‘Well, Alfred!’ cried the Doctor, ‘what do you say now?’
‘I say, sir,’ replied Alfred, ‘that the greatest favour you could do me, and yourself too, I am inclined to think, would be to try sometimes to forget this battle–field and others like it in that broader battle–field of Life, on which the sun looks every day.’
‘Really, I’m afraid that wouldn’t soften his opinions, Mr. Alfred,’ said Snitchey. ‘The combatants are very eager and very bitter in that same battle of Life. There’s a great deal of cutting and slashing, and firing into people’s heads from behind. There is terrible treading down, and trampling on. It is rather a bad business.’
‘I believe, Mr. Snitchey,’ said Alfred, ‘there are quiet victories and struggles, great sacrifices of self, and noble acts of heroism, in it—even in many of its apparent lightnesses and contradictions—not the less difficult to achieve, because they have no earthly chronicle or audience—done every day in nooks and corners, and in little households, and in men’s and women’s hearts—any one of which might reconcile the sternest man to such a world, and fill him with belief and hope in it, though two–fourths of its people were at war, and another fourth at law; and that’s a bold word.’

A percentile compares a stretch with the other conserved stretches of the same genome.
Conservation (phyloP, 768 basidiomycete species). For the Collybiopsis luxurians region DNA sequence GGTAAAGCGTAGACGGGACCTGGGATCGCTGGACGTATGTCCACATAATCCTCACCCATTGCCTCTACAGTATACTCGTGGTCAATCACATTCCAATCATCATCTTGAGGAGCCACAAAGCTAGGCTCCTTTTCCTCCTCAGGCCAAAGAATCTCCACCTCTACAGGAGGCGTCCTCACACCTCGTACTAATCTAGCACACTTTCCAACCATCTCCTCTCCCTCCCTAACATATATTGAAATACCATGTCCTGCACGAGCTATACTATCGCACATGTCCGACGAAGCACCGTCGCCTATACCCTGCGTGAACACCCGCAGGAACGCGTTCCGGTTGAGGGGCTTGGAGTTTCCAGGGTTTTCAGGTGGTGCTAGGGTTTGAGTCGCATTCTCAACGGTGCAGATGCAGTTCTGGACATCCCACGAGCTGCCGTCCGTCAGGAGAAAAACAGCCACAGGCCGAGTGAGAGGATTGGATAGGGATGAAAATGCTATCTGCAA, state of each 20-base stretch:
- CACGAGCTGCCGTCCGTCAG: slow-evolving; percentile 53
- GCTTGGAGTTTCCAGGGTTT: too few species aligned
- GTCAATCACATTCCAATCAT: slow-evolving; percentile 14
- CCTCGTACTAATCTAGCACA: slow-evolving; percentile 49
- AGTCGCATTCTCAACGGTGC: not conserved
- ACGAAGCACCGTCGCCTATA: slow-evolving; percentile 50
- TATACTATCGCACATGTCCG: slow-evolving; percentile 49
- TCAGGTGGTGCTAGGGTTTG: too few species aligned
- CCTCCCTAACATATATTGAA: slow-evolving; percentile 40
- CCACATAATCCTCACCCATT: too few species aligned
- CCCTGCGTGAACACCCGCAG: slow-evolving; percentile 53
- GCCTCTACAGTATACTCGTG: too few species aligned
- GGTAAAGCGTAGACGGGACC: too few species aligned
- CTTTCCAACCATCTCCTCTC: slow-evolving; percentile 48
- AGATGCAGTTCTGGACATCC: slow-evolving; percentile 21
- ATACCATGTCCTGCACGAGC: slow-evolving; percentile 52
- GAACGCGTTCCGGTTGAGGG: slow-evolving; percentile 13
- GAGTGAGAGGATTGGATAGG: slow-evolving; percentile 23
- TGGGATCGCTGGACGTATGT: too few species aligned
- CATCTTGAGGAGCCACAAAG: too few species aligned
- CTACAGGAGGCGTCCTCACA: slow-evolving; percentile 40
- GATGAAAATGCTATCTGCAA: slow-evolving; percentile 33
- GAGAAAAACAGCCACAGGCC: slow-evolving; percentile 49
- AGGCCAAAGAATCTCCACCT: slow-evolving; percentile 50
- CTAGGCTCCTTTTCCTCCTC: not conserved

Both the sisters listened keenly.
‘Well, well!’ said the Doctor, ‘I am too old to be converted, even by my friend Snitchey here, or my good spinster sister, Martha Jeddler; who had what she calls her domestic trials ages ago, and has led a sympathising life with all sorts of people ever since; and who is so much of your opinion (only she’s less reasonable and more obstinate, being a woman), that we can’t agree, and seldom meet. I was born upon this battle–field. I began, as a boy, to have my thoughts directed to the real history of a battle–field. Sixty years have gone over my head, and I have never seen the Christian world, including Heaven knows how many loving mothers and good enough girls like mine here, anything but mad for a battle–field. The same contradictions prevail in everything. One must either laugh or cry at such stupendous inconsistencies; and I prefer to laugh.’